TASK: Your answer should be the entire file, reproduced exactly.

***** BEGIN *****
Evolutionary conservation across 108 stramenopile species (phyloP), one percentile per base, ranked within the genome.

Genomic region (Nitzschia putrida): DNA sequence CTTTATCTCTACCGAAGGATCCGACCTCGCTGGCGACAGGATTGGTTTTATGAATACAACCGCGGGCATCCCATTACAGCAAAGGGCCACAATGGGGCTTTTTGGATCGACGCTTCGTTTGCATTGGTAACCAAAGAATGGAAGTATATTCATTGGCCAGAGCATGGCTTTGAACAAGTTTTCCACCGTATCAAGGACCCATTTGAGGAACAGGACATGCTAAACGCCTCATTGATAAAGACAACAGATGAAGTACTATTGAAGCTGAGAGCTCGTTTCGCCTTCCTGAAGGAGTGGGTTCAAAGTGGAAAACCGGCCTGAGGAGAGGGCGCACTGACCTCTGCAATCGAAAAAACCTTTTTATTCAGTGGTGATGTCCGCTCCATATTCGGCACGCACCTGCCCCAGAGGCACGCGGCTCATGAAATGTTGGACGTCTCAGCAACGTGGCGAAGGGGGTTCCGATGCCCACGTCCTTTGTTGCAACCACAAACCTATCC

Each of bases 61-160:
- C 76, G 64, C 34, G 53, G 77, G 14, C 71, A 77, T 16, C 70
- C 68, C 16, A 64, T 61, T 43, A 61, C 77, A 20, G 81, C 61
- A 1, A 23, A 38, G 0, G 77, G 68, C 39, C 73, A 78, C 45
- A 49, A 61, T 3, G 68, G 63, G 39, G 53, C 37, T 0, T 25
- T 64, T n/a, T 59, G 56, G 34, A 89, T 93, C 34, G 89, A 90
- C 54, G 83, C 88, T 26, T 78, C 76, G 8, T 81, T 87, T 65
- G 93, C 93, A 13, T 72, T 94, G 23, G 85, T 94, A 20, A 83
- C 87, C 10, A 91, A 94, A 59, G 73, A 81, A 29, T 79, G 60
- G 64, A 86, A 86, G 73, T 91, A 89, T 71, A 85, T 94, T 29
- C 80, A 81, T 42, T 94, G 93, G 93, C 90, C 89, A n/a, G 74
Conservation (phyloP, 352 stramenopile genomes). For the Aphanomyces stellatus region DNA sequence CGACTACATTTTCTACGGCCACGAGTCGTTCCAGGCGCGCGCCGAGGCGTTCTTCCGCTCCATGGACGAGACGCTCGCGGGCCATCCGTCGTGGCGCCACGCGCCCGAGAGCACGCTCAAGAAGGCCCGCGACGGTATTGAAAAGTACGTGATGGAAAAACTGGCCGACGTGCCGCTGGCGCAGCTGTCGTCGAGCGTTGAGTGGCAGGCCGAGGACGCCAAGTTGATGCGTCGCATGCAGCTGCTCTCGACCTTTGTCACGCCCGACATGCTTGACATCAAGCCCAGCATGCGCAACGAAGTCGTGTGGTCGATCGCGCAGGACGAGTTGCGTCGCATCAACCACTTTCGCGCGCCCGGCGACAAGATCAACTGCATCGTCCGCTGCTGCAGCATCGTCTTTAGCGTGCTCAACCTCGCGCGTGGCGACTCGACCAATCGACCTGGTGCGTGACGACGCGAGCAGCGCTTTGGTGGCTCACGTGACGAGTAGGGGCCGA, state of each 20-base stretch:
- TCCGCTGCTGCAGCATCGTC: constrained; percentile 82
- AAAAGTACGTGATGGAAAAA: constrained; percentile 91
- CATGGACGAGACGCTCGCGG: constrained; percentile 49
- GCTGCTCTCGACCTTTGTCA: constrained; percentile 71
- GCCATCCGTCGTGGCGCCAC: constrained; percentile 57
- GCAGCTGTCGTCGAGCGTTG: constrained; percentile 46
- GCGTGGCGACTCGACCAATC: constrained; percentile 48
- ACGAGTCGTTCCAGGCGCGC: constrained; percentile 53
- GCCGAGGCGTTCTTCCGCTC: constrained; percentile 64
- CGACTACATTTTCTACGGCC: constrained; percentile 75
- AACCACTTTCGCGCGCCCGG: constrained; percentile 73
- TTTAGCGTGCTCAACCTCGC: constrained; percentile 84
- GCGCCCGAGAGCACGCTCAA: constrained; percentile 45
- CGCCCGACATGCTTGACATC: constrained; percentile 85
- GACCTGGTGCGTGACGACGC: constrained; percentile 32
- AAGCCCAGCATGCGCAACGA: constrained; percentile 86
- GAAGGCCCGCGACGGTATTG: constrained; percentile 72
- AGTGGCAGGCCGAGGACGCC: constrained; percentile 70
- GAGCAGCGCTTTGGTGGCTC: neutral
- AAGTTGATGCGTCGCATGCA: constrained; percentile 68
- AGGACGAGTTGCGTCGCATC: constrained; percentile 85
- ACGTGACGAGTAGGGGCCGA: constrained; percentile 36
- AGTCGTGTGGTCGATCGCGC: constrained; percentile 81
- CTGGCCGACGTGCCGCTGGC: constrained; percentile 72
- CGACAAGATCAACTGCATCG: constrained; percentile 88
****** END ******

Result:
Evolutionary conservation across 108 stramenopile species (phyloP), one percentile per base, ranked within the genome.

Genomic region (Nitzschia putrida): DNA sequence CTTTATCTCTACCGAAGGATCCGACCTCGCTGGCGACAGGATTGGTTTTATGAATACAACCGCGGGCATCCCATTACAGCAAAGGGCCACAATGGGGCTTTTTGGATCGACGCTTCGTTTGCATTGGTAACCAAAGAATGGAAGTATATTCATTGGCCAGAGCATGGCTTTGAACAAGTTTTCCACCGTATCAAGGACCCATTTGAGGAACAGGACATGCTAAACGCCTCATTGATAAAGACAACAGATGAAGTACTATTGAAGCTGAGAGCTCGTTTCGCCTTCCTGAAGGAGTGGGTTCAAAGTGGAAAACCGGCCTGAGGAGAGGGCGCACTGACCTCTGCAATCGAAAAAACCTTTTTATTCAGTGGTGATGTCCGCTCCATATTCGGCACGCACCTGCCCCAGAGGCACGCGGCTCATGAAATGTTGGACGTCTCAGCAACGTGGCGAAGGGGGTTCCGATGCCCACGTCCTTTGTTGCAACCACAAACCTATCC

Each of bases 61-160:
- C 76, G 64, C 34, G 53, G 77, G 14, C 71, A 77, T 16, C 70
- C 68, C 16, A 64, T 61, T 43, A 61, C 77, A 20, G 81, C 61
- A 1, A 23, A 38, G 0, G 77, G 68, C 39, C 73, A 78, C 45
- A 49, A 61, T 3, G 68, G 63, G 39, G 53, C 37, T 0, T 25
- T 64, T n/a, T 59, G 56, G 34, A 89, T 93, C 34, G 89, A 90
- C 54, G 83, C 88, T 26, T 78, C 76, G 8, T 81, T 87, T 65
- G 93, C 93, A 13, T 72, T 94, G 23, G 85, T 94, A 20, A 83
- C 87, C 10, A 91, A 94, A 59, G 73, A 81, A 29, T 79, G 60
- G 64, A 86, A 86, G 73, T 91, A 89, T 71, A 85, T 94, T 29
- C 80, A 81, T 42, T 94, G 93, G 93, C 90, C 89, A n/a, G 74
Conservation (phyloP, 352 stramenopile genomes). For the Aphanomyces stellatus region DNA sequence CGACTACATTTTCTACGGCCACGAGTCGTTCCAGGCGCGCGCCGAGGCGTTCTTCCGCTCCATGGACGAGACGCTCGCGGGCCATCCGTCGTGGCGCCACGCGCCCGAGAGCACGCTCAAGAAGGCCCGCGACGGTATTGAAAAGTACGTGATGGAAAAACTGGCCGACGTGCCGCTGGCGCAGCTGTCGTCGAGCGTTGAGTGGCAGGCCGAGGACGCCAAGTTGATGCGTCGCATGCAGCTGCTCTCGACCTTTGTCACGCCCGACATGCTTGACATCAAGCCCAGCATGCGCAACGAAGTCGTGTGGTCGATCGCGCAGGACGAGTTGCGTCGCATCAACCACTTTCGCGCGCCCGGCGACAAGATCAACTGCATCGTCCGCTGCTGCAGCATCGTCTTTAGCGTGCTCAACCTCGCGCGTGGCGACTCGACCAATCGACCTGGTGCGTGACGACGCGAGCAGCGCTTTGGTGGCTCACGTGACGAGTAGGGGCCGA, state of each 20-base stretch:
- TCCGCTGCTGCAGCATCGTC: constrained; percentile 82
- AAAAGTACGTGATGGAAAAA: constrained; percentile 91
- CATGGACGAGACGCTCGCGG: constrained; percentile 49
- GCTGCTCTCGACCTTTGTCA: constrained; percentile 71
- GCCATCCGTCGTGGCGCCAC: constrained; percentile 57
- GCAGCTGTCGTCGAGCGTTG: constrained; percentile 46
- GCGTGGCGACTCGACCAATC: constrained; percentile 48
- ACGAGTCGTTCCAGGCGCGC: constrained; percentile 53
- GCCGAGGCGTTCTTCCGCTC: constrained; percentile 64
- CGACTACATTTTCTACGGCC: constrained; percentile 75
- AACCACTTTCGCGCGCCCGG: constrained; percentile 73
- TTTAGCGTGCTCAACCTCGC: constrained; percentile 84
- GCGCCCGAGAGCACGCTCAA: constrained; percentile 45
- CGCCCGACATGCTTGACATC: constrained; percentile 85
- GACCTGGTGCGTGACGACGC: constrained; percentile 32
- AAGCCCAGCATGCGCAACGA: constrained; percentile 86
- GAAGGCCCGCGACGGTATTG: constrained; percentile 72
- AGTGGCAGGCCGAGGACGCC: constrained; percentile 70
- GAGCAGCGCTTTGGTGGCTC: neutral
- AAGTTGATGCGTCGCATGCA: constrained; percentile 68
- AGGACGAGTTGCGTCGCATC: constrained; percentile 85
- ACGTGACGAGTAGGGGCCGA: constrained; percentile 36
- AGTCGTGTGGTCGATCGCGC: constrained; percentile 81
- CTGGCCGACGTGCCGCTGGC: constrained; percentile 72
- CGACAAGATCAACTGCATCG: constrained; percentile 88